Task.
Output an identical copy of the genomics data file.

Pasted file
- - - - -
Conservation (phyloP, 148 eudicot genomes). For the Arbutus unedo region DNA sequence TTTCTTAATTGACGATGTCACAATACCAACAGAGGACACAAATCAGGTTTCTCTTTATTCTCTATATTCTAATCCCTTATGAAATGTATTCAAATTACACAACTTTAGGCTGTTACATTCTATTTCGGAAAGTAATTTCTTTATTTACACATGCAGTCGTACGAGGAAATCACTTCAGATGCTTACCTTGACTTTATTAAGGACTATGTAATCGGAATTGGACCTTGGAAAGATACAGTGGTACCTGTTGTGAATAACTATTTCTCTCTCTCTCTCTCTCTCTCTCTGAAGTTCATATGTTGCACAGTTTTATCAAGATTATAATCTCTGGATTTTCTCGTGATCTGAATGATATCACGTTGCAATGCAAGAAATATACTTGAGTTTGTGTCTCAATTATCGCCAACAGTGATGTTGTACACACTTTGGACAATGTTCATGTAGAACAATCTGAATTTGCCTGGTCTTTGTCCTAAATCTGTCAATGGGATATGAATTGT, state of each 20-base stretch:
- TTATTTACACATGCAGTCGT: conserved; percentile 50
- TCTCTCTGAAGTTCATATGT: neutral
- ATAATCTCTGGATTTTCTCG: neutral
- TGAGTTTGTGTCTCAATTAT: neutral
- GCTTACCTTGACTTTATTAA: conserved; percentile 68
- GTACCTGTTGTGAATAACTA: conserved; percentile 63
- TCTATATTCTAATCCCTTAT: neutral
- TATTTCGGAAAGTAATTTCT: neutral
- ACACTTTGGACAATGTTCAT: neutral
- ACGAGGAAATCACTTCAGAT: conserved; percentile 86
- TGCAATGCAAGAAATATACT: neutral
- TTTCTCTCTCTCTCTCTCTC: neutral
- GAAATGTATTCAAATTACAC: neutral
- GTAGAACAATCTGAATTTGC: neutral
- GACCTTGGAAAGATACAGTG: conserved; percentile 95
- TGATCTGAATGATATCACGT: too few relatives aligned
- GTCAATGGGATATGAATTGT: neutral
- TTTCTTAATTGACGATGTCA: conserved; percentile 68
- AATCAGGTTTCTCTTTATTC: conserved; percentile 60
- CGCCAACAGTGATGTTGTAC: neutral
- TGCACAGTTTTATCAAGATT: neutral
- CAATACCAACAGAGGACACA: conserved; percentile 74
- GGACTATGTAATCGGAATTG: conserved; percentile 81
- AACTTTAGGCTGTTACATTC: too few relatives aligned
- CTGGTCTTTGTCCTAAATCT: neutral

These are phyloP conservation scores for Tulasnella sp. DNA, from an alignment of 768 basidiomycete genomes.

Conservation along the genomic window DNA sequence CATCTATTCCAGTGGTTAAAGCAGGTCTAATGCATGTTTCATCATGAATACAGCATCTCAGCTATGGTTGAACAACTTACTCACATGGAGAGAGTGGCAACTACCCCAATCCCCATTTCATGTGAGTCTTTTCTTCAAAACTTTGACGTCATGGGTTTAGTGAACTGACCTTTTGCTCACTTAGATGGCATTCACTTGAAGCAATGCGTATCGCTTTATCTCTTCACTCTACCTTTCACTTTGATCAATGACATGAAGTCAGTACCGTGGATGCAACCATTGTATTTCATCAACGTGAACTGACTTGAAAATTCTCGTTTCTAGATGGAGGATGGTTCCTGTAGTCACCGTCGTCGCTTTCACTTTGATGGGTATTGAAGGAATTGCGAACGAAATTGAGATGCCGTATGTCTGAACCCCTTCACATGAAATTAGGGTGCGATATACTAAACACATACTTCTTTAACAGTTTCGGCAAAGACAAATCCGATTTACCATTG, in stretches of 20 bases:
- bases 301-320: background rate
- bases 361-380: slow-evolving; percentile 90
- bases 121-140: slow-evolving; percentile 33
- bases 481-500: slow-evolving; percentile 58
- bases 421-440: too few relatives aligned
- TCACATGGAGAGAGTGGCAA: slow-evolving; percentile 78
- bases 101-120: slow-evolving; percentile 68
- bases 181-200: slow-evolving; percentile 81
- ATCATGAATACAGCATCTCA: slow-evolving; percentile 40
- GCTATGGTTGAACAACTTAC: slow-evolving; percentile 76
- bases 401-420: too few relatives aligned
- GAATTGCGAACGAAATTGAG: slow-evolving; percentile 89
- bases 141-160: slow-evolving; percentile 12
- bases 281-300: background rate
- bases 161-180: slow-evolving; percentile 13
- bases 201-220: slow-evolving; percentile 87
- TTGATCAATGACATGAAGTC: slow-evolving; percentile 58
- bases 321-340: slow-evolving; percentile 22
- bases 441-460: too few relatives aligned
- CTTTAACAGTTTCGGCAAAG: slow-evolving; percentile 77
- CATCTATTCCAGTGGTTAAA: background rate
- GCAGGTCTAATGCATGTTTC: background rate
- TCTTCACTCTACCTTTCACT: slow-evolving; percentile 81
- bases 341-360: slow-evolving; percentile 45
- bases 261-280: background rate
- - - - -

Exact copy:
Conservation (phyloP, 148 eudicot genomes). For the Arbutus unedo region DNA sequence TTTCTTAATTGACGATGTCACAATACCAACAGAGGACACAAATCAGGTTTCTCTTTATTCTCTATATTCTAATCCCTTATGAAATGTATTCAAATTACACAACTTTAGGCTGTTACATTCTATTTCGGAAAGTAATTTCTTTATTTACACATGCAGTCGTACGAGGAAATCACTTCAGATGCTTACCTTGACTTTATTAAGGACTATGTAATCGGAATTGGACCTTGGAAAGATACAGTGGTACCTGTTGTGAATAACTATTTCTCTCTCTCTCTCTCTCTCTCTCTGAAGTTCATATGTTGCACAGTTTTATCAAGATTATAATCTCTGGATTTTCTCGTGATCTGAATGATATCACGTTGCAATGCAAGAAATATACTTGAGTTTGTGTCTCAATTATCGCCAACAGTGATGTTGTACACACTTTGGACAATGTTCATGTAGAACAATCTGAATTTGCCTGGTCTTTGTCCTAAATCTGTCAATGGGATATGAATTGT, state of each 20-base stretch:
- TTATTTACACATGCAGTCGT: conserved; percentile 50
- TCTCTCTGAAGTTCATATGT: neutral
- ATAATCTCTGGATTTTCTCG: neutral
- TGAGTTTGTGTCTCAATTAT: neutral
- GCTTACCTTGACTTTATTAA: conserved; percentile 68
- GTACCTGTTGTGAATAACTA: conserved; percentile 63
- TCTATATTCTAATCCCTTAT: neutral
- TATTTCGGAAAGTAATTTCT: neutral
- ACACTTTGGACAATGTTCAT: neutral
- ACGAGGAAATCACTTCAGAT: conserved; percentile 86
- TGCAATGCAAGAAATATACT: neutral
- TTTCTCTCTCTCTCTCTCTC: neutral
- GAAATGTATTCAAATTACAC: neutral
- GTAGAACAATCTGAATTTGC: neutral
- GACCTTGGAAAGATACAGTG: conserved; percentile 95
- TGATCTGAATGATATCACGT: too few relatives aligned
- GTCAATGGGATATGAATTGT: neutral
- TTTCTTAATTGACGATGTCA: conserved; percentile 68
- AATCAGGTTTCTCTTTATTC: conserved; percentile 60
- CGCCAACAGTGATGTTGTAC: neutral
- TGCACAGTTTTATCAAGATT: neutral
- CAATACCAACAGAGGACACA: conserved; percentile 74
- GGACTATGTAATCGGAATTG: conserved; percentile 81
- AACTTTAGGCTGTTACATTC: too few relatives aligned
- CTGGTCTTTGTCCTAAATCT: neutral

These are phyloP conservation scores for Tulasnella sp. DNA, from an alignment of 768 basidiomycete genomes.

Conservation along the genomic window DNA sequence CATCTATTCCAGTGGTTAAAGCAGGTCTAATGCATGTTTCATCATGAATACAGCATCTCAGCTATGGTTGAACAACTTACTCACATGGAGAGAGTGGCAACTACCCCAATCCCCATTTCATGTGAGTCTTTTCTTCAAAACTTTGACGTCATGGGTTTAGTGAACTGACCTTTTGCTCACTTAGATGGCATTCACTTGAAGCAATGCGTATCGCTTTATCTCTTCACTCTACCTTTCACTTTGATCAATGACATGAAGTCAGTACCGTGGATGCAACCATTGTATTTCATCAACGTGAACTGACTTGAAAATTCTCGTTTCTAGATGGAGGATGGTTCCTGTAGTCACCGTCGTCGCTTTCACTTTGATGGGTATTGAAGGAATTGCGAACGAAATTGAGATGCCGTATGTCTGAACCCCTTCACATGAAATTAGGGTGCGATATACTAAACACATACTTCTTTAACAGTTTCGGCAAAGACAAATCCGATTTACCATTG, in stretches of 20 bases:
- bases 301-320: background rate
- bases 361-380: slow-evolving; percentile 90
- bases 121-140: slow-evolving; percentile 33
- bases 481-500: slow-evolving; percentile 58
- bases 421-440: too few relatives aligned
- TCACATGGAGAGAGTGGCAA: slow-evolving; percentile 78
- bases 101-120: slow-evolving; percentile 68
- bases 181-200: slow-evolving; percentile 81
- ATCATGAATACAGCATCTCA: slow-evolving; percentile 40
- GCTATGGTTGAACAACTTAC: slow-evolving; percentile 76
- bases 401-420: too few relatives aligned
- GAATTGCGAACGAAATTGAG: slow-evolving; percentile 89
- bases 141-160: slow-evolving; percentile 12
- bases 281-300: background rate
- bases 161-180: slow-evolving; percentile 13
- bases 201-220: slow-evolving; percentile 87
- TTGATCAATGACATGAAGTC: slow-evolving; percentile 58
- bases 321-340: slow-evolving; percentile 22
- bases 441-460: too few relatives aligned
- CTTTAACAGTTTCGGCAAAG: slow-evolving; percentile 77
- CATCTATTCCAGTGGTTAAA: background rate
- GCAGGTCTAATGCATGTTTC: background rate
- TCTTCACTCTACCTTTCACT: slow-evolving; percentile 81
- bases 341-360: slow-evolving; percentile 45
- bases 261-280: background rate